The Gannet has fond memories of travelling by train through Kent for lunch, but most of them concern meals in Paris and Brussels. With the exception of The West House, Graham Garrett’s lovely restaurant-with-rooms in the picture-postcard village of Biddenden, and Stephen Harris’s much-lauded The Sportsman, in Seasalter, which he disarmingly describes as a “grotty rundown pub by the sea”, the Garden of England has never been high on my list of gastronomic destinations.
Until my recent trip to Margate, that is. Behind the town’s endearingly scruffy seafront is the Old Town, an absorbing warren of bookshops, cafés, galleries and restaurants that has led to Margate being dubbed Shoreditch-on-Sea. It is also home to Angela’s, one of the finest places to eat fish in Kent. Or in Britain, for that matter.
It is a small restaurant with a deep dedication to sustainability, not just for its locally caught, MSC-certified fish, but for every aspect of the business: the marbled tables, for example, are made from recycled plastic bags, while any food waste is composted and used to grow vegetables.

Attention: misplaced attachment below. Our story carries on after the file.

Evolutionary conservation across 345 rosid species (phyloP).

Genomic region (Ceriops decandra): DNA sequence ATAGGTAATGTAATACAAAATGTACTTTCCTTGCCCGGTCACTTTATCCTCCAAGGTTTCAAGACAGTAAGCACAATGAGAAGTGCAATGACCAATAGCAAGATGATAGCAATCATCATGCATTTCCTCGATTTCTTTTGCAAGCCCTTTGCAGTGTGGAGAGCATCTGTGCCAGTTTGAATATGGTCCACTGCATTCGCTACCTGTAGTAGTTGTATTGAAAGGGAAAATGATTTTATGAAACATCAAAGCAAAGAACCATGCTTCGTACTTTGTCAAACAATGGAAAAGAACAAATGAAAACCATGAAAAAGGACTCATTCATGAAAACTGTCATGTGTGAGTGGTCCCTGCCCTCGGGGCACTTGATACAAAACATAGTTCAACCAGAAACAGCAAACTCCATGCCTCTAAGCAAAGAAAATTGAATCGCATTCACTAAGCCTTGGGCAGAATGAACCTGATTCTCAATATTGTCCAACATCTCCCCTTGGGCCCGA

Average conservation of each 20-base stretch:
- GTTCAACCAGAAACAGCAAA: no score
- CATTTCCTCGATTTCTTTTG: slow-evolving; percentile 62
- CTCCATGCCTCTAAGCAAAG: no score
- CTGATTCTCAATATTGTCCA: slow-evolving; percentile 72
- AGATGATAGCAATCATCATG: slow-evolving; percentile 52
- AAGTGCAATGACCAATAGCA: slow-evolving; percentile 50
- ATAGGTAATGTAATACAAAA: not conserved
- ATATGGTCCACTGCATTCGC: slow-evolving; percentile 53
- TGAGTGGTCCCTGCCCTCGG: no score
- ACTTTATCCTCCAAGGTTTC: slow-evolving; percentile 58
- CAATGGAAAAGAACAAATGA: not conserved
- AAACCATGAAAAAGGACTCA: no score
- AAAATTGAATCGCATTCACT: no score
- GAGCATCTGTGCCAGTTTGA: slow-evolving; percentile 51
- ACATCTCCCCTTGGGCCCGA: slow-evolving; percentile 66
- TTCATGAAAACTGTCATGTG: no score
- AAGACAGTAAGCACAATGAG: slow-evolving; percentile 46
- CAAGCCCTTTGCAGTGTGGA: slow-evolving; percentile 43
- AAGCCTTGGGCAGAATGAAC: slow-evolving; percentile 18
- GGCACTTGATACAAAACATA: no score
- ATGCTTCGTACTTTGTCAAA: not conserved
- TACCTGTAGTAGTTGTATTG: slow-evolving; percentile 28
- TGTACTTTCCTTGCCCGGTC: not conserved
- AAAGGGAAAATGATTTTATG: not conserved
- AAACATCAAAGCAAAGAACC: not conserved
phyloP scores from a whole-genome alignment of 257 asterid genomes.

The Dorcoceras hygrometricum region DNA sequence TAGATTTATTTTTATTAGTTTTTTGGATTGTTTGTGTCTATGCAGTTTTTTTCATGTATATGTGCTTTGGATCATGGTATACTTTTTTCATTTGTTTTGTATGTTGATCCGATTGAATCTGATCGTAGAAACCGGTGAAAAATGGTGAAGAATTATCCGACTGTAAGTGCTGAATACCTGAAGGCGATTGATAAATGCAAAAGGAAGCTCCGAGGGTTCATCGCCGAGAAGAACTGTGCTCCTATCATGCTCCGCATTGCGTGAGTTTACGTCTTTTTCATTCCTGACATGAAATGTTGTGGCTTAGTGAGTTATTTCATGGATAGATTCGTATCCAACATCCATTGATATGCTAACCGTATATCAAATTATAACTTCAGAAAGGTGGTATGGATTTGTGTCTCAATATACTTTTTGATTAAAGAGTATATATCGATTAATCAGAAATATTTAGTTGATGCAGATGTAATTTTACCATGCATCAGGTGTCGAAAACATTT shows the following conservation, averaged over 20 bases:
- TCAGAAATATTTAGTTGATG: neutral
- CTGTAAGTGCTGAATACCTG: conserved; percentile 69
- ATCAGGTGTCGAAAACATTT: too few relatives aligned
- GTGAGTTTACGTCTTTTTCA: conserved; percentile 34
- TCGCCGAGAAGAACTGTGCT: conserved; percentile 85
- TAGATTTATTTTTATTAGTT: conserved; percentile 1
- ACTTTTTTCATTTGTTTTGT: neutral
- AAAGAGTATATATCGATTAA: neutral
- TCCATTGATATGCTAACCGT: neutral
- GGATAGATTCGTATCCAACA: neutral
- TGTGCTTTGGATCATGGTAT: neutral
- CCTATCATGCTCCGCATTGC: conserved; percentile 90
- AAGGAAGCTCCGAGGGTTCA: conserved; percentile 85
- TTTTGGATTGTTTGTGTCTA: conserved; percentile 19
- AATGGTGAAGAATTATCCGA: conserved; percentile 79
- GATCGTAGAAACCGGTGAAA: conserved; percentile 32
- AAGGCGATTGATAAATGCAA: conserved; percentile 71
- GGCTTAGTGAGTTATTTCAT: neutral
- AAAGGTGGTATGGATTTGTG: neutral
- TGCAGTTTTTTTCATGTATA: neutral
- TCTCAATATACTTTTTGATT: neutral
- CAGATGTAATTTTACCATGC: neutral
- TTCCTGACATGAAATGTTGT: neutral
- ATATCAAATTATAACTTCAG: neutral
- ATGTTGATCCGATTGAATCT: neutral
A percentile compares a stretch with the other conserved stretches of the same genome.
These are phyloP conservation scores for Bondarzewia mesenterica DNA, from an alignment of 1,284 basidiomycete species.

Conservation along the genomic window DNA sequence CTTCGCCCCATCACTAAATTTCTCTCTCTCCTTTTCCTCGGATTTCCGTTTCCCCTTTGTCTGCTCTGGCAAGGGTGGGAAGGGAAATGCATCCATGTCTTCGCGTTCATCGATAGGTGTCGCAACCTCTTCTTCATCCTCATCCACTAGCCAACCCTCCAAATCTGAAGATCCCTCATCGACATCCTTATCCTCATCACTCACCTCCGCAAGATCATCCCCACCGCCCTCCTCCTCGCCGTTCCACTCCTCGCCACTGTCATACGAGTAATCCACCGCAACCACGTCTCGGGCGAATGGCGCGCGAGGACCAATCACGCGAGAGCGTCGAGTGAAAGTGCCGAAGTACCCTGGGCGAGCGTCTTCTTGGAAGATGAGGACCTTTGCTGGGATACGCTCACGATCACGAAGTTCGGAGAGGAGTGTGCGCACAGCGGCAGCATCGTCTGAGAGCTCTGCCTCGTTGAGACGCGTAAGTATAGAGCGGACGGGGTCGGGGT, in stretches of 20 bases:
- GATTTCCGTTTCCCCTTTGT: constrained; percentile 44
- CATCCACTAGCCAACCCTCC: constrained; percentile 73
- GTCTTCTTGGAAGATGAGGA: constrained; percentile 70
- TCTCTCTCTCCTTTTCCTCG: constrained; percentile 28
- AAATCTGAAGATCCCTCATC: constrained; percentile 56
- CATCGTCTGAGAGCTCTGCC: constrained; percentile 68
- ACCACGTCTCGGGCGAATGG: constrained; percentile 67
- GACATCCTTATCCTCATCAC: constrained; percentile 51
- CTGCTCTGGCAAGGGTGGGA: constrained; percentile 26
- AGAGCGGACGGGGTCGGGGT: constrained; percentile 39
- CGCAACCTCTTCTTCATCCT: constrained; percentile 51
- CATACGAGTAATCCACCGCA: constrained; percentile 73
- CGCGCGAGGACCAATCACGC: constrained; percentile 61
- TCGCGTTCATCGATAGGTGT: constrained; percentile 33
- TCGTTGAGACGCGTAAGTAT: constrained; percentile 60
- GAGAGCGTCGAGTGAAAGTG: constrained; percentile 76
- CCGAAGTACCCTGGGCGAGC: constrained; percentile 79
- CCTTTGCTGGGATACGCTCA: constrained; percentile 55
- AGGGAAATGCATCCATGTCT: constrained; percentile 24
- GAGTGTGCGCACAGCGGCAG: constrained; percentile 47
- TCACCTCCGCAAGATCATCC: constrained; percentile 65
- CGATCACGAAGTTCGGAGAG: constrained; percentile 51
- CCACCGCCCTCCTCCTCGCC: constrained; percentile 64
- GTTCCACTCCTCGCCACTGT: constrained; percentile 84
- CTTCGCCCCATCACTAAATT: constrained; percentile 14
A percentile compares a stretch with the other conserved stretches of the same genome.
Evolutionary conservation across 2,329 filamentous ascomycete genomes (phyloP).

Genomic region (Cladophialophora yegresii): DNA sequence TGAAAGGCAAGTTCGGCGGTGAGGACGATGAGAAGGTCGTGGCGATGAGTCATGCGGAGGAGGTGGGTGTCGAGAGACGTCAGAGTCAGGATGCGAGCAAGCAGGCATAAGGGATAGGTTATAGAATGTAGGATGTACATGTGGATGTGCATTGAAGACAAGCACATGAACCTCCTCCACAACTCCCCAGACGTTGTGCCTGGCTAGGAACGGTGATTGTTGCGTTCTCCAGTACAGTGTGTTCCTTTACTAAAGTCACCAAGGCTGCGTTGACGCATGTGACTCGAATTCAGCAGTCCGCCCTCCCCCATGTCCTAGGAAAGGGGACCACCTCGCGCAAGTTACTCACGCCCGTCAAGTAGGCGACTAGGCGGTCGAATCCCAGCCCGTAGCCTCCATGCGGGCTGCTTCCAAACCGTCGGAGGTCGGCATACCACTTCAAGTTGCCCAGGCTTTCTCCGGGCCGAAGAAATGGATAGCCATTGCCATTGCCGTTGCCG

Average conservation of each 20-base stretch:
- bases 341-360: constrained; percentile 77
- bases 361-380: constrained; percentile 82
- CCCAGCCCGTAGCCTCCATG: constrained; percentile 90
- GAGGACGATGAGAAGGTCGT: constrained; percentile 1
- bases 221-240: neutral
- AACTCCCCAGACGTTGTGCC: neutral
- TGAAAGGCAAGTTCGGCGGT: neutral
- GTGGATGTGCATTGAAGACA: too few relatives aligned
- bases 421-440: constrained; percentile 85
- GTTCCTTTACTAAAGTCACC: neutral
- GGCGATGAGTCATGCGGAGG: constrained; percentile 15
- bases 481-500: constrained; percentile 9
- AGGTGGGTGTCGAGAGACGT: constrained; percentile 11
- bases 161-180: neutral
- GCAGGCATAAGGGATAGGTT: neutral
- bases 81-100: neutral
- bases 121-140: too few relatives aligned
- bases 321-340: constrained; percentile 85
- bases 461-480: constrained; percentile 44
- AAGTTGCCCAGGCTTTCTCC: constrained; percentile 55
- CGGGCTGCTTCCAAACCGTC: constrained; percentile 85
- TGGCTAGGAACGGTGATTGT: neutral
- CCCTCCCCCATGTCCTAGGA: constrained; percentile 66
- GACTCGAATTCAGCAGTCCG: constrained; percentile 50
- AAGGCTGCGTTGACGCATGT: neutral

If this sounds a bit hipster-preachy, it isn’t: the welcome is warm and genuine, and the menu is full of joy. My Dover sole was the star: using a powerful Harrison charcoal oven (made in nearby Ramsgate), chef Rob Cooper treats a fish like a steak, roasting it until nearly cooked, then resting it for 15 minutes or so.
There is no need for impatience, however. Start with a few Whitstable oysters, then maybe some sparklingly fresh crab on toast and a fistful of smoked pink prawns, then perhaps a bowl of hake with shellfish bisque: fish, scallops and mussels nestled in a profoundly flavoursome, rust‑coloured soup.
By now, that sole will be perfectly rested, its sublime, sweet flesh no longer clinging to the bone. Anointed with hollandaise and a dab of salsa verde (or “green sauce”, as the chalkboard menu patriotically describes it), it was as fine a mouthful of fish as I have eaten.
A short walk through the Old Town leads you to Bottega Caruso, whose owners are equally proud of their ingredients’ provenance: the difference is that many of them hail from Campania, personally imported by Caruso’s owners, including the crimson jars of superb San Marzano tomatoes that fill the shelves, handmade cheeses and sensational cured meats.
Draw up a chair in the distinctly homely dining room and feast on squid with chickpeas and squash, or pappardelle alla genovese, featuring a slow-cooked ragù made with beef shin, pork belly, herbs and white wine, then take away a few choice morsels (and a bottle of wine) for dinner. As both Caruso and Angela’s amply demonstrate, Margate has great soul, as well as great sole.